Then I said, I shall die in my nest
Job, amidst all his prosperity, knew he should die, death and the grave being appointed for all men; and he often thought of it, and of the manner of it; but he concluded that death was as yet some distance from him, as appears from the following clause; and that, when the time was come, he should not die on the ground, but in the city in which he lived F13, in his house, and on his bed; that he should die with all his children about him, like a bird in its nest full of young; whereas now he was stripped of them all, and likely to die childless; that he should die amidst all his outward enjoyments, in an affluence of good things, in honour, credit, and esteem among men; whereas now he was deprived of all his substance, and had in contempt by friends and foes; and that he should die in great tranquillity of mind and peace of soul, in the enjoyment of the divine Presence, and under rich discoveries of his love and grace; whereas now God had hid himself from him, and the arrows of the Almighty stuck fast in him. Job now had dropped his former confidence, and yet after all he did die in all the circumstances he believed he should; see ( Job 42:10-17 ) ; and this confidence might rise not from any mercenary spirit in him, as if this would be the fruit and reward of his integrity and uprightness, justice and faithfulness, and as due to him on that account; but from the promises of God, which to the patriarchs were usually of temporal blessings, as types of spiritual ones; though it may be there was in this somewhat of the infirmity of the flesh, as in David, ( Psalms 30:7 ) ; and an inattention to the uncertainty of all temporal enjoyments; nor might he then be so well acquainted with the doctrine of the cross he now had an experience of:
and I shall multiply [my] days as the sand;
which is not to be numbered; an hyperbolical expression, to denote the long life he expected to enjoy, and which was promised to good men; and which Job, notwithstanding his present despair of it, was favoured and satisfied with, ( Psalms 91:16 ) ( Job 42:16 Job 42:17 ) . Some versions render it, "as the phoenix" F14, a bird of that name, spoken of by many writers as a very long lived one; some say it lived five hundred years F15, others five hundred forty F16, others six hundred sixty F17; yea, some, and so the Jewish writers, as Jarchi and others F18, make it to live a thousand years, and some say F19 more; and it is reported of it, though not with sufficient evidence, that there is never but one of the kind at a time; which, perceiving its end drawing near, it makes a nest of cassia, frankincense, and other spices, and sets fire to it, and burns itself in it, and that out of its ashes comes forth an egg, which produces another; and some of the ancient writers, as Tertullian F20 particularly, have made use of this as an emblem of the resurrection; and to which some think Job has here respect; that he should live long like this bird, and then die and rise again; but inasmuch as this seems to be a fabulous bird, and that there is not, nor ever was, any such in being, it cannot well be thought that Job should allude unto it; though his making mention of his nest, in the former clause, may seem to favour it, and which has induced some to give into it F21: others render it, "as the palm tree" F23; between which and the phoenix there is thought to be some likeness on account of duration F24, and both in the Greek tongue have the same name; the palm tree is an evergreen, and endures a long time; Pliny F25 speaks of a palm tree in his time at Delos, said to have been there from the days of Apollo, which is supposed to be 1400 years; and it is observed F26 that this tree does continue two or three hundred years; and this version may seem to be countenanced and confirmed by what follows: but since the Hebrew word here used is never used but of sand, it is best so to understand it here, seeing it as fully answers Job's purpose; which was to express his confidence of a very long life. Sand is frequently used in Scripture for what is innumerable; so (qammokosia) in Aristophanes F1, for what cannot be numbered, and are equal to a mountain of sand.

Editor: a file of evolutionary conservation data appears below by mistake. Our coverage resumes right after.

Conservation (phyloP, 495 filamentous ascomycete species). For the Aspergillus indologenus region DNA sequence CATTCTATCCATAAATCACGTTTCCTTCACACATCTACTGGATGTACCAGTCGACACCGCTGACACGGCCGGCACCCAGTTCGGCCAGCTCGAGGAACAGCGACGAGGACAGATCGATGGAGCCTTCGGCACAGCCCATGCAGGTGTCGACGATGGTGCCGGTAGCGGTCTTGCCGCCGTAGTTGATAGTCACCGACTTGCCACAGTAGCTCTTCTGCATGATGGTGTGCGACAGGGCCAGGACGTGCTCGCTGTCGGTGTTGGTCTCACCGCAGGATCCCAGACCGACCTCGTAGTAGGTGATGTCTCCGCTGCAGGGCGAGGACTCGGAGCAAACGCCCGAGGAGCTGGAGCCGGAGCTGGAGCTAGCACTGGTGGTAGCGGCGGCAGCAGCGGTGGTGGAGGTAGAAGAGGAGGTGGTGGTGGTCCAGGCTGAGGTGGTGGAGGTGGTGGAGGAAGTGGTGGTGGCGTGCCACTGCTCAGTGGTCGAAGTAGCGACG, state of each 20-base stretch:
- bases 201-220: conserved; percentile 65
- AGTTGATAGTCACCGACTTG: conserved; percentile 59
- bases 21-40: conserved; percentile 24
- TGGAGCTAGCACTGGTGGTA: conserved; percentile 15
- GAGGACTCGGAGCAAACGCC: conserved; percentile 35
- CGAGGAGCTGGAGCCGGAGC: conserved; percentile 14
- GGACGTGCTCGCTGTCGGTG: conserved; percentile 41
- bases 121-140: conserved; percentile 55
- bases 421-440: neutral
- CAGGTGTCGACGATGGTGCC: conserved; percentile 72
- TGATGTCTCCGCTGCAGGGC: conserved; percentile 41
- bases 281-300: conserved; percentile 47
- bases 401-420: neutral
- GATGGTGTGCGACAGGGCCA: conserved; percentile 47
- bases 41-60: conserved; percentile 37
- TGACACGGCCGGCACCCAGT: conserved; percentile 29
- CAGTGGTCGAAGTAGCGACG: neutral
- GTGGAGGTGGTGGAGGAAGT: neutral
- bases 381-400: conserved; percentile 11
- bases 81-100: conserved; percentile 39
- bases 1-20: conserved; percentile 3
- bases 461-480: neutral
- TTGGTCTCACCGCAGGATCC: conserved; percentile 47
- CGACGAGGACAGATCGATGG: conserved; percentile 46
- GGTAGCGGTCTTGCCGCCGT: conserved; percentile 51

F13 So Rufus Virginius used to call the villa where he dwelt, "Senectutio suae Nidulum", Plin. l. 6. Ep. 10.
F14 (lwxk) "sicut phoenix", Pagninus; so Mercerus, Piscator.
F15 Herodot Euterpe, sive l. 2. c. 73. Pompon. Mela de situ Orbis, l. 6. c. 58. Tacit. Annal. l. 6. c. 28.
F16 Solin. Polyhistor. c. 46.
F17 Plin. Nat. Hist. l. 10. c. 2.
F18 Bereshit Rabba, sect. 19. fol. 15. 2. Yalkut in loc. par. 1. fol. 152. 2.
F19 Vid. Texelii Phoenix. l. 2. c. 1. p. 140.
F20 De Resurrectione, c. 13. Vid. Clement. Rom. Ep. 1. ad Corinth. p. 60. & Felli Not. in ib.
F21 Vid. Tentzelii Dissert. de Phoenice sect. 5.
F23 (wsper stelecov foinikov) , Sept. "sicut palma", V. L.
F24 Plin. Nat. Hist. l. 13. c. 4.
F25 Ib. l. 16. c. 44.
F26 Vid. Scheuchzer. Physic. Sacr. l. vol. 4. p. 757.
F1 Acharnes Act. 1. Sc. 1. & Scholia in ib.